This Saturday, for example, my grandson has a game in Poynette, Wisconsin (pop. 2,300) about thirty miles north of Madison. At first blush the possibility of doing anything vaguely family vacation oriented seems unreasonable in a small town. But with the power of the internet you'd be amazed what a family can find. If you're going to drive to play a game, you might as well find somewhere fun to eat and visit. Check the Chamber of Commerce, your state's recreation department and tourism bureau, or just put the town's name in your search engine and see what appears. Poynette it seems is home to the MacKenzie Environmental Center, a 250 acre nature preserve with trails, a fire tower, three museums, maple sugaring demonstrations in the spring, and a large picnic grounds. There are herds of buffalo, packs of wolves, flocks of birds including bald eagles, and abundant smaller wildlife all visible from trails. So after the game we'll head over and spend the afternoon having a walk amongst nature and if the weather holds out a picnic as well. This is free of charge, although donations are always welcome.

Rather than rush up to a game and then rush home, families can extend their time together with some creative planning and limited expense. Not every vacation has to include a cartoon mouse and twenty story thrill rides. More importantly, every vacation doesn't need to be longer than a few hours of family togetherness in order to recharge the batteries. Look upon soccer as an opportunity to create an adventure. While you might not independently travel to see the chicken who always wins at Tic-Tac-Toe, you might take a five minute side trip on the way home from a game. The books "Off the Beaten Path" written for a number of states offer some great surprises. They emphasize the finds on the back roads nearby many of the small towns and fields you'll be visiting as you play league games or even tournaments. Taking time out to do a corn maze or see a Hopi Indian Village can take some of the stress out of preparing for a game or having to travel for a while. It doesn't have to be long – it can be as short as a stop to get some homemade ice cream from an old time soda fountain. But having the family discover it and plan it jointly adds even more family time together.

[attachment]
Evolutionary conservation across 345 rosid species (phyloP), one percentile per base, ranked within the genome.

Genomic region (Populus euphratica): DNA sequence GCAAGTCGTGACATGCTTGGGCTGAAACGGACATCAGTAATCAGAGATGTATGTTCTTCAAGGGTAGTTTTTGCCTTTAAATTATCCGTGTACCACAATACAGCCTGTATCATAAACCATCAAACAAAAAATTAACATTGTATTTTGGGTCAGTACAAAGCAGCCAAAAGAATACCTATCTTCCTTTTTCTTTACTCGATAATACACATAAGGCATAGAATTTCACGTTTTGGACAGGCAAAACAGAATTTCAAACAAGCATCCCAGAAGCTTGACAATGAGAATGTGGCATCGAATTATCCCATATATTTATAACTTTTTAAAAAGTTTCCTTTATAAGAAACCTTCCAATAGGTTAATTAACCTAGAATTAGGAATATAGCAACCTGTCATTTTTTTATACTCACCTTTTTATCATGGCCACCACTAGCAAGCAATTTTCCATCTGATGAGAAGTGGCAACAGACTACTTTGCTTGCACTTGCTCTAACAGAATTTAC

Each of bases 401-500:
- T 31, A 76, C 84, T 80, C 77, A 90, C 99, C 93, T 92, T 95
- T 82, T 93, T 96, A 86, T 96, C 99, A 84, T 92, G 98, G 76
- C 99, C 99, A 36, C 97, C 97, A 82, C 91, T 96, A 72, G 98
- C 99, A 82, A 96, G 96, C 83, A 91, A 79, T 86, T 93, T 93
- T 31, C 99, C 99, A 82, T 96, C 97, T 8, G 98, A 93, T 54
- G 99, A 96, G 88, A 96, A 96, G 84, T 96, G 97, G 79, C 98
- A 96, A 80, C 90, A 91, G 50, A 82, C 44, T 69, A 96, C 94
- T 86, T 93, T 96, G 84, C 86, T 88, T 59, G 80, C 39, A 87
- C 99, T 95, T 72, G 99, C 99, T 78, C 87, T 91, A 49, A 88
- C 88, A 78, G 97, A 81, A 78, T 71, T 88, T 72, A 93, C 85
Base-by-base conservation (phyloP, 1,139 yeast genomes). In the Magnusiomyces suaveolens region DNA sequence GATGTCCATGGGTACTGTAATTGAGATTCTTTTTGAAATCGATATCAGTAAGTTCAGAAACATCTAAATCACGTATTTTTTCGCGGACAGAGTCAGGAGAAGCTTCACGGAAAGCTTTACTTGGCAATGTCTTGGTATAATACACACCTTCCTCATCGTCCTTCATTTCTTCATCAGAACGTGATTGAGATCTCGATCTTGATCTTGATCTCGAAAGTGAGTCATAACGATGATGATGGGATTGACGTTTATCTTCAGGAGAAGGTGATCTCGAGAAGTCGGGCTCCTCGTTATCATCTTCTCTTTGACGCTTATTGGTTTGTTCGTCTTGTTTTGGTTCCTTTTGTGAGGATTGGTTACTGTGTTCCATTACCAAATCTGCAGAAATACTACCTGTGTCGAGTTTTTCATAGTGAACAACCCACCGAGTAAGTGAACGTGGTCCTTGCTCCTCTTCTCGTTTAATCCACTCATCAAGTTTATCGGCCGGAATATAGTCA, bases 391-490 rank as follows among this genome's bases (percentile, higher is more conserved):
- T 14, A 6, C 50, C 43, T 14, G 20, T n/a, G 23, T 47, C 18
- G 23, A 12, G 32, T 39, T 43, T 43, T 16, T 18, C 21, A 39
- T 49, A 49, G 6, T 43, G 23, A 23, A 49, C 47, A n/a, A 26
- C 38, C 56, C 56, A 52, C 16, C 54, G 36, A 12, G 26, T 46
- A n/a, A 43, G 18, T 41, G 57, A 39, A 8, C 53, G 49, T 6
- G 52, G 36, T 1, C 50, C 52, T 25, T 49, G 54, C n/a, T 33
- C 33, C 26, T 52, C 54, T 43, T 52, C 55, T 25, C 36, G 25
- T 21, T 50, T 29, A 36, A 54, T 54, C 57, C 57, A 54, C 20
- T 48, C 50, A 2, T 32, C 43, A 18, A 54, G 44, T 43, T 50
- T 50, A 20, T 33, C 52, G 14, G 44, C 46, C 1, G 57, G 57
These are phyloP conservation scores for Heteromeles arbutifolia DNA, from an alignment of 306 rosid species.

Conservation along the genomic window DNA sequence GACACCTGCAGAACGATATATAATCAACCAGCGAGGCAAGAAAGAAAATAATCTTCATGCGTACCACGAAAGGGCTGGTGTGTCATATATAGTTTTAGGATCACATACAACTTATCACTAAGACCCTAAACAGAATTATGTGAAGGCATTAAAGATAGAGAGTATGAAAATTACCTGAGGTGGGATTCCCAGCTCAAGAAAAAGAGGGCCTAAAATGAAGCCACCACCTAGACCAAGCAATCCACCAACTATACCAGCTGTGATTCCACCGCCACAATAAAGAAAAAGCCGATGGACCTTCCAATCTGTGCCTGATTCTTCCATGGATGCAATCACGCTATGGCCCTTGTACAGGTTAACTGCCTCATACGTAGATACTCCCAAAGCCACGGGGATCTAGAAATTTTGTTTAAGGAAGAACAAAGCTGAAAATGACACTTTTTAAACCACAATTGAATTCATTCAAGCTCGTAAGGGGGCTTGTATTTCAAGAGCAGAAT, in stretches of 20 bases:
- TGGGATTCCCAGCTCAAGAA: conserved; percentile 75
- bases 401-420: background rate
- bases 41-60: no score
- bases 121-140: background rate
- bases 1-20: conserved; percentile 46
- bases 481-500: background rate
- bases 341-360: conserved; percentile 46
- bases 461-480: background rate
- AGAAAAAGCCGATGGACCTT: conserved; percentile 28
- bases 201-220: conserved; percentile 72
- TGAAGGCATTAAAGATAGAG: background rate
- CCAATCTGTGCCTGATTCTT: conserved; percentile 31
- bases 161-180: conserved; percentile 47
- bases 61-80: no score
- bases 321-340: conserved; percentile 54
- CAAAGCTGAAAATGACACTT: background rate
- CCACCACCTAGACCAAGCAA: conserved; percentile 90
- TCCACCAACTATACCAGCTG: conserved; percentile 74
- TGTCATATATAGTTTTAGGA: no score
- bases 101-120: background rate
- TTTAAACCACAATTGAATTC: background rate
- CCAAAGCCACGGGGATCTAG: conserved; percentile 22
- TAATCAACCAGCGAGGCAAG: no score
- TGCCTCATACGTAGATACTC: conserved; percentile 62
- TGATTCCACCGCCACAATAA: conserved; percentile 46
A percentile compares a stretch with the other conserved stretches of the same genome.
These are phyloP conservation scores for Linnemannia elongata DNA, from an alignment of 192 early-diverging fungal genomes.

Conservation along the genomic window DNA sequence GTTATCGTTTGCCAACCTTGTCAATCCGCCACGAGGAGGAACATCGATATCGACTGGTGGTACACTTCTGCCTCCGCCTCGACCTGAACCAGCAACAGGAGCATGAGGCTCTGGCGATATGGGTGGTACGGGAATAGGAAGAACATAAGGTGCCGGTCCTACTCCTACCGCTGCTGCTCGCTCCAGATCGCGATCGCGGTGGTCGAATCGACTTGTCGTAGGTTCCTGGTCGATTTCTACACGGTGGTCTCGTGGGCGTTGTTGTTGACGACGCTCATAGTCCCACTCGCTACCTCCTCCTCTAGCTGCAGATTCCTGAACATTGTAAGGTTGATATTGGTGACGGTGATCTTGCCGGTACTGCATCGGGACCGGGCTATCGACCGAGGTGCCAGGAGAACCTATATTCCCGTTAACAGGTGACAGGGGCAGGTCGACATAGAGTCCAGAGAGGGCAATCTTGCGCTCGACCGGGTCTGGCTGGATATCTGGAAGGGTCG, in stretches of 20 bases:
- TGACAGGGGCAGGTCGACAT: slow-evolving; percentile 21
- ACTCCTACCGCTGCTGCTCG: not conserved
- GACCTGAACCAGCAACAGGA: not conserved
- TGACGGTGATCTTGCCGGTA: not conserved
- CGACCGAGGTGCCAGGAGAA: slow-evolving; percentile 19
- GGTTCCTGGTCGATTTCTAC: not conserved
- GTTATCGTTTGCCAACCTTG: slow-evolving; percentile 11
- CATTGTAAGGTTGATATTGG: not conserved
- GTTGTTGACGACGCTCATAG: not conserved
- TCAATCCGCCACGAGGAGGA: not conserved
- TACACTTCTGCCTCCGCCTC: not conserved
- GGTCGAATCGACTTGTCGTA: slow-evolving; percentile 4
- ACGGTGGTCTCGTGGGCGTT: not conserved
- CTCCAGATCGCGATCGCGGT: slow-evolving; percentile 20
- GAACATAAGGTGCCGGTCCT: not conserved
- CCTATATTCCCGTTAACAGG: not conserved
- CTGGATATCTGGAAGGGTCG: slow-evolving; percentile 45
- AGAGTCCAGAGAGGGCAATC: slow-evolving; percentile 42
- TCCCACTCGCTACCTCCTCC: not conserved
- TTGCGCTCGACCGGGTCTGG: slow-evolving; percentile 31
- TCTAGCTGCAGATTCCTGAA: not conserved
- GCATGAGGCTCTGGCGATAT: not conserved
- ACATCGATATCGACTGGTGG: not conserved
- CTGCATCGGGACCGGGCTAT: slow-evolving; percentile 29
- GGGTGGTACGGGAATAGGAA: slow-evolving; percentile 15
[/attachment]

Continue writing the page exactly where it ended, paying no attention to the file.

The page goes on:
For really young players you might consider doing planning together as a team. Sometimes large families have to be three places at once so you can't plan something for every game, but the team could plan things to do together. Given the internet savvy of kids, teams could even assign a town to each player to research and find something fun for everyone to do when in town. It could be something they do for fun or a place to eat or picnic. On one trip to Iowa, we were introduced to Maid-Rite by a team member's mother who grew up in Iowa.   Maid-Rite is ground beef cooked in boiling water that is dished out onto a bun and garnished with whatever you want. It's kind of like a dry Sloppy Joe. But it's good, and we would have never thought to eat there because in truth it sounds like a cleaning service. 

If we can't get 38 vacation days like the French, we can use American ingenuity to carve more days out for ourselves by crafting mini-vacations. Rather than dissecting the game on the trip home, you can hop out at a fruit stand and dissect a few apples. Rather than dwelling on a tough loss, you can relax at a trout farm catching dinner. Instead of dreading the drive back, you can break it up with a stop to see the world's largest rubber band ball. They aren't things you'd ask Expedia to reserve for you, but given the next Expedia survey you might be boosting America's score.